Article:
In another embodiment, the threshold may be defined in terms of an absolute delay value. For example, the timing constraint data may include a minimum logic path delay. Thus, the critical logic paths may comprise all logic paths that are less than, a predetermined number, e.g., 5 ns slower than the minimum path delay. Those skilled in the art will appreciate that various types of absolute and relative thresholds may be used to determine critical logic paths (also referred to as timing critical logic circuitry).
The critical logic paths identified in step 202 are locked at step 203. That is, the critical logic paths will not be optimized for power. At step 204, design 101 is synthesized to produce a netlist supported by the target device while attempting to reduce power consumption (“power-driven synthesis”). Power-driven synthesis may be performed in accordance with power constraints entered by the user, or may attempt to save the most power possible. For example, power reduction may be achieved using finite state machine (FSM) synthesis (e.g., state encoding, partitioning), arithmetic block synthesis (e.g., choice of adder), or by shielding inputs to functional blocks and/or balancing logic trees to reduce signal glitches.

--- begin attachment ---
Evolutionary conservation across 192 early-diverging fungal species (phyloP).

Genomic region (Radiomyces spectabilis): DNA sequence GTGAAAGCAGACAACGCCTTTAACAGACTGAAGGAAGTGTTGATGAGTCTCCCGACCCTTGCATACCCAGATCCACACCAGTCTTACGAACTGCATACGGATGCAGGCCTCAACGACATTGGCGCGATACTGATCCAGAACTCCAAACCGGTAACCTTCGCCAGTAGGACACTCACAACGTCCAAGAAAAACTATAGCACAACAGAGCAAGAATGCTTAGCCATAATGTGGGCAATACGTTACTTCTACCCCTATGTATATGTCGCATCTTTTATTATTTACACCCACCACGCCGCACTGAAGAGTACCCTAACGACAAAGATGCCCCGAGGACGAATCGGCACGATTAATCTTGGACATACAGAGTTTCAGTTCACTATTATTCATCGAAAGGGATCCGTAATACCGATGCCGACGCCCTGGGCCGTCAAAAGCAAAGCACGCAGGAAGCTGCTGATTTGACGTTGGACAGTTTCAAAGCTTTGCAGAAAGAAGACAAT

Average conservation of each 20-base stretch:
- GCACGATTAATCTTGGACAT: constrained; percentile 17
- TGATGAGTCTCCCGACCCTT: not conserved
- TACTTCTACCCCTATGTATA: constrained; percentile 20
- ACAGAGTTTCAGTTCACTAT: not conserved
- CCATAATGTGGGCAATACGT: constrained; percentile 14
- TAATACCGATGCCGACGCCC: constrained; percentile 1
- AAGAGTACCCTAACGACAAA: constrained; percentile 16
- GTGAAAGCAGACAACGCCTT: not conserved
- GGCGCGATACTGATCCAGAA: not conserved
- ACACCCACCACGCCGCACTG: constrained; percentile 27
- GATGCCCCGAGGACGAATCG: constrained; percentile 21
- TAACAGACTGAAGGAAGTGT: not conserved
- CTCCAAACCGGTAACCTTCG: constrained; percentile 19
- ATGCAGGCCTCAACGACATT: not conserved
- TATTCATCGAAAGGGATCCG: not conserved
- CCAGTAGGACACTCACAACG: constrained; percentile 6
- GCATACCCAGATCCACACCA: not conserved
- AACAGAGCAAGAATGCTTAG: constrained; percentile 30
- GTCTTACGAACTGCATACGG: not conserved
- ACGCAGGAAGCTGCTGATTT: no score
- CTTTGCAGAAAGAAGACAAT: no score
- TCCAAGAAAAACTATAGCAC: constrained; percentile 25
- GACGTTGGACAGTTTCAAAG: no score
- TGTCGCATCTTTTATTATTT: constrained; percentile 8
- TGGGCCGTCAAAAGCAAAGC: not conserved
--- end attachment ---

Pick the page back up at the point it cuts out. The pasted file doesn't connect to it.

At step 205, the synthesized design is mapped onto primitive components within the target device (e.g., programmable logic blocks) in accordance with the power constraints (“power-driven mapping”). For example, power-driven mapping may focus on maintaining high-activity nets within logic cells, or performing logic replication carefully and sparingly to avoid an increase in power.
At step 206, components of the synthesized and mapped design are placed within the target device (“power-driven placement”). For example, power-driven placement may focus on minimizing the distance of logic blocks whose interconnecting nets have high switching activity.
At step 207, interconnects are routed within the target device for the placed components (“power-driven routing”). For example, power-driven routing may attempt to reduce power consumption by minimizing the lengths of high-fan-out and high-activity nets.